Long-form nature publication Inkcap Journal sprouted in response to a lack of opportunities for nuanced environmental feature writing in the UK compared to the US, according to its founder.
Sophie Yeo, a freelance journalist and former Carbon Brief climate policy analyst, set up Inkcap Journal initially as a free email newsletter in May 2020, later expanding to add paid subscriptions and a website.
Yeo (pictured) told Press Gazette she wanted to create a space for in-depth features and a “round-up of nature news in Britain because I thought there was a lack of that” in the current media landscape.
The newsletter now has more than 6,000 total subscribers including 800 paying members, and Yeo claimed to boast a 70% open rate.
Non-paying subscribers have access to Inkcap Journal’s features and have them delivered to their inbox, while paying members receive the Future of Media Award-shortlisted weekly digest that rounds up local and national ecological news.
“There isn’t really any other service that provides a round-up in the same way, with a focus on local news and science and reports… so I’d say we offer something that people can’t really find elsewhere and people are interested in that,” Yeo said.
She added the round-up is “doing the work of reading [all the news coverage] so that other people don’t have to”, providing “one single reference that brings it all together”.
The inception of Inkcap Journal also stemmed from what Yeo saw as a lack of opportunities for “nuanced feature type writing” about nature and conservation in the UK.
“I used to work in America where there were lots of opportunities to write in-depth pieces about nature and conservation,” she said. “And then when I moved back to the UK, I found there weren’t too many.
“I wanted to create a space where that was possible. And I think that’s always been my overarching aim, to provide a space for really long form and good quality content on nature. So I think when I look forward, that’s always my goal.”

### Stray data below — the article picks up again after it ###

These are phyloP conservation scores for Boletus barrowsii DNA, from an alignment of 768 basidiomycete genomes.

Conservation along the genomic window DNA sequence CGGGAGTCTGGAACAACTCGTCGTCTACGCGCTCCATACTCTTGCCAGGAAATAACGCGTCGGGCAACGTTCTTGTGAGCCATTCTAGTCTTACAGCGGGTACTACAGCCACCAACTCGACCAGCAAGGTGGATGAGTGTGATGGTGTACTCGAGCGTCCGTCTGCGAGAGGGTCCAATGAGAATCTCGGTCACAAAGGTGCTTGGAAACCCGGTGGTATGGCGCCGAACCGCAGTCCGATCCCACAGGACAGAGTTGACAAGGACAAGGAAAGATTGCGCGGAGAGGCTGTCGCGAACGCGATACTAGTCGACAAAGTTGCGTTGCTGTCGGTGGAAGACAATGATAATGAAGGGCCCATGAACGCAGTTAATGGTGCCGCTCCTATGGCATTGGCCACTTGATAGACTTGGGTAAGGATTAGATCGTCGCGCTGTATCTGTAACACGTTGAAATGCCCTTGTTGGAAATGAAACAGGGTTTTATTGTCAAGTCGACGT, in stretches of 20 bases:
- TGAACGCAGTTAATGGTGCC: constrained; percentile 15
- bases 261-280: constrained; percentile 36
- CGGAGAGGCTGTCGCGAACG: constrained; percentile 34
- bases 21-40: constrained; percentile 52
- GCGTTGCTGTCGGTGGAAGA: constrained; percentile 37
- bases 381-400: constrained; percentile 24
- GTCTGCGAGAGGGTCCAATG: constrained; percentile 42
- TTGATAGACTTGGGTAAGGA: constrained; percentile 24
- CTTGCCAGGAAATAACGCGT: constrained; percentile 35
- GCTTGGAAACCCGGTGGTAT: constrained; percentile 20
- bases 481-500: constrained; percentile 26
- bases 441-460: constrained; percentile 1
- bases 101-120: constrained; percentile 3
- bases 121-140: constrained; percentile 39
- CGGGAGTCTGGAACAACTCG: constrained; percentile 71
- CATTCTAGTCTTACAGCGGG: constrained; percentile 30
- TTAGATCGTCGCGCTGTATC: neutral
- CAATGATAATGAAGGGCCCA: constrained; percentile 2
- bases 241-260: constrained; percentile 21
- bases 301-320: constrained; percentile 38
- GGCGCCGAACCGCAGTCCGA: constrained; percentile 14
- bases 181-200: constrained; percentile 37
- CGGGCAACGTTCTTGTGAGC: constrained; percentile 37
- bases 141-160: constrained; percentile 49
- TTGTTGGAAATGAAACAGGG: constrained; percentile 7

Yeo attributes the growth of Inkcap Journal to both her existing following from work as a climate journalist, and the fact that its features were “tapping into the different interests of lots of people”.
She said having a “diversity of features brings more people to the site rather than doing the same thing with the digest week in, week out” and by increasing site traffic, Inkcap Journal then spread through “word of mouth” and “recommendations”.
When asked what had made her most proud so far, Yeo highlighted “inventive pieces” and an “inspired” audience.
“We did a feature on the way forests have changed in Britain over the last 6,000 years recently which used a combination of illustration and interactive features and audio. That did really well because it offered something that people had not seen before.”
Yeo added that being able to “push the boundaries” as a small publication is important for reader engagement and interaction, and “getting people’s attention”.
Inkcap Journal’s email newsletter has an open rate of 70%, which Yeo attributes to features like this and an engaged audience, adding: “It’s quite small but it’s dedicated and enthusiastic. I just really like the fact that so many readers get in touch and say, ‘I really value what you’re doing and I don’t get this anywhere else.’”
Inkcap Journal is almost entirely funded by its member subscriptions, and has a £10,000 grant from the Pebble Trust to cover its Scottish coverage.
In order to continue growth, Yeo wants to look at trial memberships to entice a wider audience, partnerships, and institutional subscription packages, an idea which she said a few people had expressed interest in.
“If some big charity wanted to sign up for their members at reduced rates I think that could work but these things will take a bit of effort to set up,” she said.
Inkcap Journal’s weekly digest is shortlisted in the newsletter category of Press Gazette’s inaugural Future of Media Awards.
Yeo said the nomination was “helpful” as it gave the brand “external validation that it’s something that’s worth reading”.
She added: “It’s quite a small publication that doesn’t really have lots of funding. So just to be up against big media publications is really an honour to have it recognised in that way.”
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